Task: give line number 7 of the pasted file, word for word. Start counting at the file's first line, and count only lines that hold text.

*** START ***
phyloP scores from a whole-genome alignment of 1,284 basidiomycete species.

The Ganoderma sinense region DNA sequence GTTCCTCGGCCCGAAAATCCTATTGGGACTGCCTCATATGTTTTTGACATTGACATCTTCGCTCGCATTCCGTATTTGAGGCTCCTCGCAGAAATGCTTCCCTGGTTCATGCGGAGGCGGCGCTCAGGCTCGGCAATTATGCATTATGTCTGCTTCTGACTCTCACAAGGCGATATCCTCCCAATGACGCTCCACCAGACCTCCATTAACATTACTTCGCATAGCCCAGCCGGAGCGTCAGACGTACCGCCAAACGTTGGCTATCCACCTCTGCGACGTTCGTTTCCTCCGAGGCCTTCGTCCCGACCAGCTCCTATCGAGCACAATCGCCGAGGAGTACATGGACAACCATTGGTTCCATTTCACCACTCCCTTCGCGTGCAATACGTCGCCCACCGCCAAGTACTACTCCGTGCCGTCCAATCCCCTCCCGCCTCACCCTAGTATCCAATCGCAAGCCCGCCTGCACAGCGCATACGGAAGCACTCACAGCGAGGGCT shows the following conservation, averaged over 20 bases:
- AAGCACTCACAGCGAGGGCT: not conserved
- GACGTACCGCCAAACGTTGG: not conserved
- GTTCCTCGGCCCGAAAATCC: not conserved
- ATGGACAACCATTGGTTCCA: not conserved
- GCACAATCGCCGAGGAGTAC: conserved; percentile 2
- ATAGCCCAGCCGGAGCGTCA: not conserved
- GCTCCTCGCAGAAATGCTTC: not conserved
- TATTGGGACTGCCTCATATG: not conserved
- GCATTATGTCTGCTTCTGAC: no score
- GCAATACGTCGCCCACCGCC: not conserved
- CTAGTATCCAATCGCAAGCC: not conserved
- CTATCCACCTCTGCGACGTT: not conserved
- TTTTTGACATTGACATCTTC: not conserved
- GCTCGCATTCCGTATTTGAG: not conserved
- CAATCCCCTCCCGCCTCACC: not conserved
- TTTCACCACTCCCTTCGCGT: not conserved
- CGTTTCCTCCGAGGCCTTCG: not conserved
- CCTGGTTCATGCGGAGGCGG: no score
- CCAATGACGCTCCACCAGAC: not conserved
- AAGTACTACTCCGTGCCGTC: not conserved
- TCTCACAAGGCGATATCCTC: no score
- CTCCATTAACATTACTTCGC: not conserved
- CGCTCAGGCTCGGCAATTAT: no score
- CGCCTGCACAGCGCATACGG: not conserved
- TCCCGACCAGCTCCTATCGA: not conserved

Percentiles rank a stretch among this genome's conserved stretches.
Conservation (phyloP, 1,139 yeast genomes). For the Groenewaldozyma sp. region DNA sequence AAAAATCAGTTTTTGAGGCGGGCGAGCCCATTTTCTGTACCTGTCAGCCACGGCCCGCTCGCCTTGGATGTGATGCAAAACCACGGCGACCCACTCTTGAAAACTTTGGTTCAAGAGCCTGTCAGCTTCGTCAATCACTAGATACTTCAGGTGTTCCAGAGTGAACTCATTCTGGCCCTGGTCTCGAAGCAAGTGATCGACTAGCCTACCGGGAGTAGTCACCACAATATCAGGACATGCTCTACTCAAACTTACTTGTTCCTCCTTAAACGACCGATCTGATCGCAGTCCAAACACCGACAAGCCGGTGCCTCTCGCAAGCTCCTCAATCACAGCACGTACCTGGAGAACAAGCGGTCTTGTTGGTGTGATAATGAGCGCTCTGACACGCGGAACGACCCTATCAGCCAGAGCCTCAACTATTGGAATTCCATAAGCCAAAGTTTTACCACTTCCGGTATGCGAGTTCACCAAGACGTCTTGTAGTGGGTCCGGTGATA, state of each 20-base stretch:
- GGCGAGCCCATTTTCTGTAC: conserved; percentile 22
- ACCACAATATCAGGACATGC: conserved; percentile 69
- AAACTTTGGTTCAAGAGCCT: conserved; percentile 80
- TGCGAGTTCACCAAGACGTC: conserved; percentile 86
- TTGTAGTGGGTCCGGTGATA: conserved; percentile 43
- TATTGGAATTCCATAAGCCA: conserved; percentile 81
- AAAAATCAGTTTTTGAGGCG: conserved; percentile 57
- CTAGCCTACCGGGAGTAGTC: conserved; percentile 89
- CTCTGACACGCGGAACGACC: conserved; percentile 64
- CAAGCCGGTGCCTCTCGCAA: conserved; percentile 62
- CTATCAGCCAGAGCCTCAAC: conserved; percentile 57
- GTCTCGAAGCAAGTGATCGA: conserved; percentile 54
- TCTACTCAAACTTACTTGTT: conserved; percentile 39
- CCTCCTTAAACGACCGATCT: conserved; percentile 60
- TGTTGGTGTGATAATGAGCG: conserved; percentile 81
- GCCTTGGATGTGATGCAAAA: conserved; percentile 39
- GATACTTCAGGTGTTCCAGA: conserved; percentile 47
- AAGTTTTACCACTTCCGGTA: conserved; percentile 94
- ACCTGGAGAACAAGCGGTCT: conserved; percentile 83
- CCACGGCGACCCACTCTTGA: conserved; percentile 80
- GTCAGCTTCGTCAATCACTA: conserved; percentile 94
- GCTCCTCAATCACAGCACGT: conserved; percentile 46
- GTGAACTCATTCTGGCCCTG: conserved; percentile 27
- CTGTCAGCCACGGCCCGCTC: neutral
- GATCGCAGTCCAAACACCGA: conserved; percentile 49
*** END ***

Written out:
- GCACAATCGCCGAGGAGTAC: conserved; percentile 2